Melbourne’s land market in a downfall, however future confidence is strong - RPM Reports

Melbourne’s land market in a downfall, however future confidence is strong - RPM Reports

December 2018
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Melbourne’s land market in a downfall, however future confidence is strong - RPM Reports

The recently published RPM Real Estate Q3 Report has revealed that Melbourne and Geelong’s vacant land market has accelerated downwards through the September quarter amid weakening buyer sentiment and tighter credit conditions.

Supply has begun to outstrip demand with total lot sales for the quarter falling 15.3% to 3,588 lots – the lowest recorded total in three and a half years – and 41% down from the same period 12 months ago.

Median lot price also declined 1.4% to $320,500 – the first price fall in three years – and the average time of stock on market is 3.4 months.

Despite this steepening, confidence in the market’s stability and future growth remains strong.

Developers change tactics to prevent price fall

RPM believe that given the recent highs, the Melbourne land market is rebalancing, or rather, ‘taking a breather’.

While demand is expected to continue to soften over the coming two quarters, particularly given the seasonal Christmas slowdown, RPM don’t foresee a huge price reduction to coincide.

“Developers are reducing their pricing margins and introducing a number of value add incentives to help stimulate sales in the current market,” said RPM Real Estate Group head of Communities Luke Kelly.

“They’re also continuing to increase the amount of more affordable medium density stock on smaller lots to satisfy price sensitive buyers.”

The attractive medium-density evolution that buyers are looking for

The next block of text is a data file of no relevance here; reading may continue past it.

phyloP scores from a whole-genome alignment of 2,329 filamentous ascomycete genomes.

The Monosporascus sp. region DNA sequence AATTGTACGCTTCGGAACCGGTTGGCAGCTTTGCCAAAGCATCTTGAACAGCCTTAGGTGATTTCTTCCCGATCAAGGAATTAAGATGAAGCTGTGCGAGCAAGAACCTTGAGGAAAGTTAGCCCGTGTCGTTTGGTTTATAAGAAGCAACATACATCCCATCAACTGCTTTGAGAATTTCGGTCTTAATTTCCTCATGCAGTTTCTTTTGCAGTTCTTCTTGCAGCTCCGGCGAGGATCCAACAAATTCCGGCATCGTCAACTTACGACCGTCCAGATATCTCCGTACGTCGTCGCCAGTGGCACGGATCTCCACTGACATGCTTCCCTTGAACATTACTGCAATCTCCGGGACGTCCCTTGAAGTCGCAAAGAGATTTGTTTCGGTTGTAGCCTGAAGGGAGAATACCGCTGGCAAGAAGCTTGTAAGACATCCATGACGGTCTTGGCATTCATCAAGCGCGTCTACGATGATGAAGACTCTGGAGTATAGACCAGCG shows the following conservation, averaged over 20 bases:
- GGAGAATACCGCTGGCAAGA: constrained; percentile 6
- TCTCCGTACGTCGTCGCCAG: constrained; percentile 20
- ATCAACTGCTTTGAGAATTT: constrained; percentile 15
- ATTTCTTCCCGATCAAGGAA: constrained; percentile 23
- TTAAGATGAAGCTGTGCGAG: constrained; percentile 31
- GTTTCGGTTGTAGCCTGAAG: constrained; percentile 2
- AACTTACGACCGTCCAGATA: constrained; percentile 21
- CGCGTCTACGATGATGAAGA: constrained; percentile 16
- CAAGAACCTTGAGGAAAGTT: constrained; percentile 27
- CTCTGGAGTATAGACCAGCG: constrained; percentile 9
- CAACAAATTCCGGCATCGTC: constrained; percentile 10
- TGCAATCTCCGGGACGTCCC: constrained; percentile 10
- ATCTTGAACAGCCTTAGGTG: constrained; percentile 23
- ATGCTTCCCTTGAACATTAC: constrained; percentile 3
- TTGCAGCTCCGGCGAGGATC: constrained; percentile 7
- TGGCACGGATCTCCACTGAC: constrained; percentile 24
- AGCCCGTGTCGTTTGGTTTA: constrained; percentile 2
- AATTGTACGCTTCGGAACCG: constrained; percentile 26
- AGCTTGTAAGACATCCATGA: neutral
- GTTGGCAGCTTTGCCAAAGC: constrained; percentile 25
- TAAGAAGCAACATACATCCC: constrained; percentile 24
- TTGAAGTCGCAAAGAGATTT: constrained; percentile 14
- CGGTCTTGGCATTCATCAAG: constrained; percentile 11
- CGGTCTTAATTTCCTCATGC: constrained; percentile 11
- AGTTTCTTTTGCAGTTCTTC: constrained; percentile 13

RPM buyer analysis reveals the average first home buyer household income in Melbourne’s new estates is $85,000. With tighter lending conditions, a detached home on a 400sqm block priced at around $550,000 is unattainable for many would-be buyers.

Developers are now presenting to the market attractive townhouse designs that still provide three-bedroom, two-bathroom, double garage configurations, albeit on a smaller block of land. This evolution of medium density product in greenfield corridors is a growing market trend that buyers are embracing and is changing the development landscape.

RPM estimates there is up to 10% of medium density housing throughout greenfield estates in the growth corridors, which will continue to rise.

Restrictions in lending leads to private funding and a shift in capital

As the market adjusts to new restrictive lending parameters, a wave of private capital is providing alternative development funding, which is more nimble, flexible and can move more quickly.

The market is experiencing the increasingly common emergence of second tier lenders (family offices, investment houses and funds) established to specifically meet this new demand. On the whole, this means developers are negotiating different deal structures and remodelling deposit and settlement criteria to secure funding.

Head of RPM’s Transactions & Advisory team, Christian Ranieri, said “despite softening retail demand, development site activity remains strong, with developers still eager to acquire large-scale, strategic landholdings on which to capitalise for the next upswing.”

There remains strong demand for quality leased assets too (e.g. commercial assets) particularly those with long term upside potential.

The future remains bright

RPM have recognised that despite the current market, developers remain confident in Melbourne’s long term property outlook. As the market correction continues, it is predicted that small shifts in supply and demand will be experienced, however this is expected to stabilise over the short to medium term.

Vendors who are unwilling to adapt to the change in values, RPM warns, might result in a small or short term restriction of supply of new sites.

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